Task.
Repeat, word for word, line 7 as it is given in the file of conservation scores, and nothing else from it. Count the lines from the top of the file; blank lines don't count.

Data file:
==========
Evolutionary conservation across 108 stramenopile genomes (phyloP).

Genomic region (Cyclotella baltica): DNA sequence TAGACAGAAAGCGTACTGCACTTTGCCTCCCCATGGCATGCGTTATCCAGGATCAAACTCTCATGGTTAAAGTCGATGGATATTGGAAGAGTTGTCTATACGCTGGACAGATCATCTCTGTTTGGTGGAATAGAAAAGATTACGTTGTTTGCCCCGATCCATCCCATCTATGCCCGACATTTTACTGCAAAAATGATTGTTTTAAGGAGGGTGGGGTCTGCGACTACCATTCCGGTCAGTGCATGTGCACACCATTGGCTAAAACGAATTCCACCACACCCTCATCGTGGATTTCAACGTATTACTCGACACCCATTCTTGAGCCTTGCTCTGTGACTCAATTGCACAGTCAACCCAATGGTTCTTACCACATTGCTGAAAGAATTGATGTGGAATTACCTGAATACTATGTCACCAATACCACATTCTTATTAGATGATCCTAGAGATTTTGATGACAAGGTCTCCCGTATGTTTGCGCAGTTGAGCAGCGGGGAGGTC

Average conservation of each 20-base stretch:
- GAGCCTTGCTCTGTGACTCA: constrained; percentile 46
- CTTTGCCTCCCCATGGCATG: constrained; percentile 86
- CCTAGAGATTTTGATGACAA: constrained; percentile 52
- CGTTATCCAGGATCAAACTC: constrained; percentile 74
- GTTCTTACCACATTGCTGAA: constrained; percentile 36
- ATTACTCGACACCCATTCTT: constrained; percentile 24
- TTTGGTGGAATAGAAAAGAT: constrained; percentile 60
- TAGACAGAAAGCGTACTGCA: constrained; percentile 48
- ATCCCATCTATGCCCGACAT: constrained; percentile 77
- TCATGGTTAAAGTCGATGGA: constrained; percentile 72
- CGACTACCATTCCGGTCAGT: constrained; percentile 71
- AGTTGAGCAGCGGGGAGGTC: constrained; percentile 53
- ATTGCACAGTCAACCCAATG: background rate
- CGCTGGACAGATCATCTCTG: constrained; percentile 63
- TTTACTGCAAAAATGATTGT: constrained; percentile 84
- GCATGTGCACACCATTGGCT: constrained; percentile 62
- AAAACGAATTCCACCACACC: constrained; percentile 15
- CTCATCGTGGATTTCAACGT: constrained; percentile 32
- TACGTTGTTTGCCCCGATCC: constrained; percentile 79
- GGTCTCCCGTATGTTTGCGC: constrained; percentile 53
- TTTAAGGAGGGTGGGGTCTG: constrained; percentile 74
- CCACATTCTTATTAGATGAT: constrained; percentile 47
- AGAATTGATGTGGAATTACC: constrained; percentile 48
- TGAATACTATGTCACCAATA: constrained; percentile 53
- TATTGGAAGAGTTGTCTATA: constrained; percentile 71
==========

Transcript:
- CGTTATCCAGGATCAAACTC: constrained; percentile 74